The owners of Pepitos, a 46-year-old once-popular Mexican restaurant in south Minneapolis, have put their building up for sale due to financial woes and the declining health of founder Joe Minjares.
Minjares’ daughter, Pamela Senkyr, who now runs the restaurant along with brothers Paul and Joe Jr., the general manager, said the decision to sell comes on the heels of a string of hardships.
After struggling financially for several years, Pepitos surrendered its liquor license about a month ago after falling far behind on the taxes. And her father’s worsening condition has played a big role as well, Senkyr said. Minjares, who was diagnosed with pulmonary fibrosis several years ago, is currently on an oxygen tank and waiting for a lung transplant. As he has deteriorated physically, so has the restaurant, Senkyr said.
“Ever since my dad got sick, it feels like the restaurant is sick,” Senkyr said. “It feels like the restaurant is dying with him.”
Pepitos originally opened at E. 48th St. and Chicago Av. in 1971 as Old Colonial Pub and Pizza. Soon, the name was changed to Pepitos, and the eatery became ingrained in the neighborhood. It was the anchor of a commercial corner that has added more boutique shops and eateries over time: a women’s clothing store and an upscale pet shop, an ice cream shop, a bakery, a sushi restaurant.
City Council Member John Quincy said Pepitos has been a “total savior” to Minneapolis, from providing parking spaces to business associations to supporting school programs. He noted the family even took over the old Parkway Theater, which had been showing pornography, and turned it into a neighborhood theater.
“They have made investment not only in their building and their business, but in the neighborhoods,” Quincy said. The restaurant’s closing “would be a real tragedy for the institution that it is, what it has done for south Minneapolis and across the neighborhoods.”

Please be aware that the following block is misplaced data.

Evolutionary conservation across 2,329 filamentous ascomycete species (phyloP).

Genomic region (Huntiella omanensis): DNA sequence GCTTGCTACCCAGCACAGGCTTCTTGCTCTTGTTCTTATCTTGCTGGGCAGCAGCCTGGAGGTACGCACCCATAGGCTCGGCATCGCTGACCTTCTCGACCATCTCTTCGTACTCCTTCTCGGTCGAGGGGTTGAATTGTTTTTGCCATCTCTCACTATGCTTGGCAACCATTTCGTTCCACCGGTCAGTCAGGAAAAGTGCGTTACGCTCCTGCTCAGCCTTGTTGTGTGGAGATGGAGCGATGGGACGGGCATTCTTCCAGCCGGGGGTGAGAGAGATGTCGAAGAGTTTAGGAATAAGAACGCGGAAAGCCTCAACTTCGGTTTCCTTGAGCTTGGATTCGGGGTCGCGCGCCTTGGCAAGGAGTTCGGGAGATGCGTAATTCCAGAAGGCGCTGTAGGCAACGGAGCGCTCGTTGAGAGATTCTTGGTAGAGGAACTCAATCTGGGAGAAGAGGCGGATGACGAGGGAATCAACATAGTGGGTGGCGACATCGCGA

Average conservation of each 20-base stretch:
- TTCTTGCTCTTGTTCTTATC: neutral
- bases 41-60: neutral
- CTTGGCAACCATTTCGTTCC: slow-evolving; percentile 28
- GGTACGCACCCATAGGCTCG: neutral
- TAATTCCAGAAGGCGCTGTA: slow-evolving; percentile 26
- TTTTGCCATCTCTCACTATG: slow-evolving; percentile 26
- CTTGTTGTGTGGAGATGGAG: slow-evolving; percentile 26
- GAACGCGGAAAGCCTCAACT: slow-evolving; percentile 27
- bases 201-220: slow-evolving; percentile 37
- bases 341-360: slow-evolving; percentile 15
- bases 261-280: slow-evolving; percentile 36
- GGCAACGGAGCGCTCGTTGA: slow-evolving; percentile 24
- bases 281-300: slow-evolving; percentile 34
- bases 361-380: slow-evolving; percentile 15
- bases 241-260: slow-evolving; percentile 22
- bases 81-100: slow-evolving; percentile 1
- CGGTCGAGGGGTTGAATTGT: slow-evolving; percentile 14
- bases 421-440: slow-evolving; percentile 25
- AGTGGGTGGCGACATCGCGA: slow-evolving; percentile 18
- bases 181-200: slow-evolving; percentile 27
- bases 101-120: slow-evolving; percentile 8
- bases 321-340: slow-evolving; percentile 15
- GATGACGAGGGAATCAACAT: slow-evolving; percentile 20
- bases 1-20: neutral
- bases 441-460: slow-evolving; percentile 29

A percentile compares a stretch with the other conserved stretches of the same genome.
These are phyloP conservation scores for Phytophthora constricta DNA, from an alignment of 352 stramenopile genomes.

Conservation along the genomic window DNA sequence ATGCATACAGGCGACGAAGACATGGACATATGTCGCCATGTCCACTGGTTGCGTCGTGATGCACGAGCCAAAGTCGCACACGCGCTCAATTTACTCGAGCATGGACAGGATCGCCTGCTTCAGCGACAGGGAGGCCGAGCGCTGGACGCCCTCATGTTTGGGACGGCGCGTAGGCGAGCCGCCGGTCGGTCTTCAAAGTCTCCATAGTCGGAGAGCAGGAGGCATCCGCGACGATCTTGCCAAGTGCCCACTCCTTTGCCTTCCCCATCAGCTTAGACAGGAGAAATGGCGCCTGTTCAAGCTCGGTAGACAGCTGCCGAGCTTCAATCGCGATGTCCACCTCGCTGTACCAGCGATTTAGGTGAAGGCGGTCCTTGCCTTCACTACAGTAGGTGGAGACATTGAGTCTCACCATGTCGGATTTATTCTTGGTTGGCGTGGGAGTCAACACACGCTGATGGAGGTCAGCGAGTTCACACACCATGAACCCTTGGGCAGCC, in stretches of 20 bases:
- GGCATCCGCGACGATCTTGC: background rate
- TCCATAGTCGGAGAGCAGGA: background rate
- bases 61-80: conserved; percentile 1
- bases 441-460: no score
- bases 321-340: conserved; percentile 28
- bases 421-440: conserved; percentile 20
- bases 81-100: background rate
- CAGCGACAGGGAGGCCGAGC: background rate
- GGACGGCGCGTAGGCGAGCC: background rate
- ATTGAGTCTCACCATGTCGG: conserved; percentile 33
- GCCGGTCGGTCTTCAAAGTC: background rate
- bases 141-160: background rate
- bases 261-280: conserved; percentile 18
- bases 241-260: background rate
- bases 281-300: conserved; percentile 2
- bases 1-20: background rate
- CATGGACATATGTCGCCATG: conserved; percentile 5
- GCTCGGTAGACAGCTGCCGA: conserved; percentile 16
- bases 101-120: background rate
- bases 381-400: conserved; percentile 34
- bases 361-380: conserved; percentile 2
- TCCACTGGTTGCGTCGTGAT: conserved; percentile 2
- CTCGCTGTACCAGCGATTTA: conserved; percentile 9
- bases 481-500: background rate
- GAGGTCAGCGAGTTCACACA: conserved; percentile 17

Mike Kmiecik, owner of the nearby Bikes and Pieces shop, said Joe Minjares was one of the first to welcome him to the neighborhood eight years ago. Minjares’ generosity brought the community together and encouraged business owners in tough times.
“Pepitos is a restaurant that kept this corner stable because they have been there through the hardest and the darkest parts of these corner’s existence,” Kmiecik said.
Vicki Jones, who lives two blocks away and took a job as a hostess at Pepitos in January, said the news of the restaurant’s possible closure was disappointing.
“It’s horrible,” Jones said, crying. “My hope is that this restaurant will continue and we can get back up on our feet.”
Other customers at Pepitos on Wednesday said meals there are woven in with family history.
Jim May’s wife, Tiffany, fell in love with the restaurant’s salsa when she was pregnant 17 years ago — and they’ve been eating there ever since. Tom and Bev Osiecki held their 50th wedding anniversary party and many birthday parties at Pepitos. They’re sorry about the restaurant’s struggles and Minjares’ health.
“It has been a big part of our family for a long time,” Tom Osieki said.
More than 150 students from Delano High School packed the restaurant during lunch hour Wednesday to eat and deliver a get well card for Minjares. Teacher Amy Poppler said the school has been bringing students to the restaurant for nearly two decades.
Senkyr said her dad believes family business is about “taking care of your community.”
But in the years since Pepitos’ heyday, the neighborhood has undergone significant growth and gentrification, which Senkyr said she believes helped contribute to the restaurant’s downturn.
“A lot of the regulars that have been coming in for a long time don’t even live here anymore,” she said. “The neighborhood has really changed a lot. With all these small restaurants opening, it seems like people don’t do sit-down anymore. It’s all counter-service, and get-a-number. This restaurant is just too big.”
The building that houses one of the family’s other businesses, the Parkway Theater, has been up for sale for about a year, Senkyr said. Pepitos Deli, at 46th S. and Nicollet Av., meanwhile, will remain open.
As for the restaurant, Senkyr said there isn’t yet a prospective new owner and no timeline for shuttering. For now, they are continuing on as usual, only sans alcohol.
“I’ve known this my entire life,” Senkyr said. “This is my home. The employees here are family … it’s really hard.”